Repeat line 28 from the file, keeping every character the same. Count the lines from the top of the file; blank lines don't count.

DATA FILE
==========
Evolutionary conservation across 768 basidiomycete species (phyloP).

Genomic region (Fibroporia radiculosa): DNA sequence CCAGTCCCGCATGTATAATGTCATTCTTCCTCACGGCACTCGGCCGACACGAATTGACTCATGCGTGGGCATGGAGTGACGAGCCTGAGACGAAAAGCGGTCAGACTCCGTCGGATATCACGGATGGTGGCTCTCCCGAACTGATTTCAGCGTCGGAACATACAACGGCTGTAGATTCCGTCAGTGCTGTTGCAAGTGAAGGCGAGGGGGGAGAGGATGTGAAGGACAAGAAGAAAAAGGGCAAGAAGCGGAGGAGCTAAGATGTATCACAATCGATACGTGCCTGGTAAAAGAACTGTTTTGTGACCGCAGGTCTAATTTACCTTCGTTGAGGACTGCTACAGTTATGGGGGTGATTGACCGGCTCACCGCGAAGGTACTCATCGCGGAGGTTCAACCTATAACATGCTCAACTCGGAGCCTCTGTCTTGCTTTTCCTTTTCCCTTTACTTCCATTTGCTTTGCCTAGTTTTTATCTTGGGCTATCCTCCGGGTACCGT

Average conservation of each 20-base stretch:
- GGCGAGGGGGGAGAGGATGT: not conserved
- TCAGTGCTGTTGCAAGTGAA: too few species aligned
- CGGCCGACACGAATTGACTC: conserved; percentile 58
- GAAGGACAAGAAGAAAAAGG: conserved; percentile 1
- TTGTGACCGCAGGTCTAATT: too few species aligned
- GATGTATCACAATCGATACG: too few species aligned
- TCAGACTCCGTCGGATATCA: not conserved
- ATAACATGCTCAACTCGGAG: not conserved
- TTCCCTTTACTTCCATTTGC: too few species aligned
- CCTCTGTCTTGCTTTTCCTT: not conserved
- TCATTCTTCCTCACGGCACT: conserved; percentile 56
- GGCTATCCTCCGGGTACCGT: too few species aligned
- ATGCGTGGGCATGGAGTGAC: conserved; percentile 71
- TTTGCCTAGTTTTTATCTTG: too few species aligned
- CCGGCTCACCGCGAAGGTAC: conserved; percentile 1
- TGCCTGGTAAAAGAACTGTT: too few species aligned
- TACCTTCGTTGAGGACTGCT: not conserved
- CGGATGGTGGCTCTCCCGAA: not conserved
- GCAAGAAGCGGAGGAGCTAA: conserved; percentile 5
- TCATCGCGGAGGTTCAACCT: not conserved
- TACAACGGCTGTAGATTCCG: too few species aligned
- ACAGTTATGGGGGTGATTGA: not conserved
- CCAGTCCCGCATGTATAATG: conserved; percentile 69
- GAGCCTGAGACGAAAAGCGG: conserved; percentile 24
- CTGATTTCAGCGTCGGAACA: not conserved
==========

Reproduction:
- CTGATTTCAGCGTCGGAACA: not conserved